It’s late and we’re lying in a bulgarian meadow. A few hours ago we were still in Serbia, unexpectedly one of the most fun countries yet, and now, back in the EU, the birds are singing for us. Within the next days, a lot will happen: Quentin will crash and get injured, Daniel will turn 19 and I’ll become acquainted with Italians.
As we set off for Sofia the next morning, the cuckoo is singing again (or still?), and the sun cuts through the sharp peaks into our narrow valley. Spring made our days in Serbia, and it’s still impressive how green the world can be, the mountain panorama is breathtaking and all this natural space clears my head. I’m ready for a new country.
You can download movies in the Netflix app, and so I was finally able to see a movie that’s been on my watchlist for ages: American Beauty. The setting could not be more different from the one we ride through every day, but the underlying message of the movie is perfectly applicable to my situation: Life is beautiful, if you let it be, and instead of frantically trying to save and store this beauty you should appreciate every small moment of this great, great beauty as it passes by. That might sound absurdly corny – as all awkwardly summed up big concepts do – , but it leaves its mark on me these days, and while the hours fly by and we sweep across the mountains towards Sofia, my mind is free and I enjoy every drop of sweat rolling across my skin during the climb just to be dried by the descent.
Then in a flash, the crash: Suddenly, Quentin is lying on the side of the road, gasping in pain. Daniel came off the tarmac, skidded, and Quentin is bearing the marks: As we patch him up in the burning sun, we all recover from the shock. At least, our first real accident goes by with scratches and bruises and everyone survives.
Just as quickly as we were halted from 30 to 0, I am catapulted out of my dream state. Sofia is a fascinating city, and through my family we get to know someone who can open the gates to its history for us: Emilia, an elderly lady, who welcomes us for dinner, falling in line with the natural hospitality that is still so unfamiliar for us. During our cozy evening, we learn about her design studies in the former GDR, and for the first time we don’t have to explain our travel plans, our route and answer the usual questions („But isn’t there an ocean in-between?“). Instead, we learn about Sofias history and Emilia offers to give us a little tour. On the trail of Serdica, the ancient roman city Sofia is built on, we visit ruins all over the city, from active subway stations to age-old catacombs, here and there refreshing at the hot springs or strolling across the markets.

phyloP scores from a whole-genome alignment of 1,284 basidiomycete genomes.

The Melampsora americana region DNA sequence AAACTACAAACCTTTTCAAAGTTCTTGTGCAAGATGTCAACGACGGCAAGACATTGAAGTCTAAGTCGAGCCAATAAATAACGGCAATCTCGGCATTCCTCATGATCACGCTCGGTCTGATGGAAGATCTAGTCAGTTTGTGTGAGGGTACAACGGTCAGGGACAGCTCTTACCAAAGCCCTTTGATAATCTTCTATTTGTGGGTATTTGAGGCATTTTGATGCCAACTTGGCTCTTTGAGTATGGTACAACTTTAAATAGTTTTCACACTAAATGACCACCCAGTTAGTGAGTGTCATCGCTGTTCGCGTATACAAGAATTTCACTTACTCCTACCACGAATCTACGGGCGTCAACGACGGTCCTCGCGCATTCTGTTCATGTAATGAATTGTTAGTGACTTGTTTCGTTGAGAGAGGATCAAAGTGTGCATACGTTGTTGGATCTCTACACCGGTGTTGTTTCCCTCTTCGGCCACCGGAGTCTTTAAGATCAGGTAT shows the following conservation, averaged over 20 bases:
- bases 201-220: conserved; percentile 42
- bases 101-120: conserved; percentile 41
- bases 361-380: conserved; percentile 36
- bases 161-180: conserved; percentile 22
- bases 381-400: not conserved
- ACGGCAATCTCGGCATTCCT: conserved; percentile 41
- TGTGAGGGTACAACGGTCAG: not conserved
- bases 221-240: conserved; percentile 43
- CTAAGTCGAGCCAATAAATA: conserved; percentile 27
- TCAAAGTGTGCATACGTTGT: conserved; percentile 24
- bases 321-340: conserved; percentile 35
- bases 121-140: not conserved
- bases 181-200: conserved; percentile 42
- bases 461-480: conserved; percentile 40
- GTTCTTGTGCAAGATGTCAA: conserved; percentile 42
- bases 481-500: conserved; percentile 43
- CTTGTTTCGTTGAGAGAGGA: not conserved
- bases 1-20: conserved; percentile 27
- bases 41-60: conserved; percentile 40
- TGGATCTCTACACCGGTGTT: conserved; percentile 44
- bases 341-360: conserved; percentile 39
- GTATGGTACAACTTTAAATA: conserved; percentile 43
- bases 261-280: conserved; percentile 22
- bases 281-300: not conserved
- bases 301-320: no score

Needless to say, after these cultural highlights it’s beer’o’clock, and since Bulgaria offers our drink of choice in absurdly big 2-liter bottles, we end up in a lively pedestrian area, where I make friends with two Italians. I won’t go further into the details of our night in Sofia, but a lemon and a long scrap of barrier tape played major roles.
After saying goodbye to Sofia, we head up to the Rila mountains, an imposing range of snow-covered mountains. We’ll only scratch it, but still we climb to our highest point yet (1.3 km over sea level), where a thunderstorm surprises us. The death-defying daredevils that we are, we camp right next to a power line close to the peak. Not that clever, but we survive and are able to celebrate Daniel’s birthday the next morning and, after a long day of biking, evening: We take another risky route (over the tracks across a train bridge) to an extraordinarily beautiful camp spot and end the day with a campfire barbecue on a river island.
I developed a rule of thumb for finding extra nice camp spots: The harder a certain places to reach, the better it is. This rule is confirmed again and again in Bulgaria, starting with the mystic thunderstorm mountaintop, over to the almost tropical stone beach on the river island – situated within a dense jungle and only accessible with the risk of being run over by a train. Even our last night in Bulgaria is movie material; As we climb out of our tents, set up on a lush meadow next to a creek, a herd of goats stares at us. We stare right back, and after we emerge victoriously from this survival staring contest in wild nature, we are able to move off. To Greece!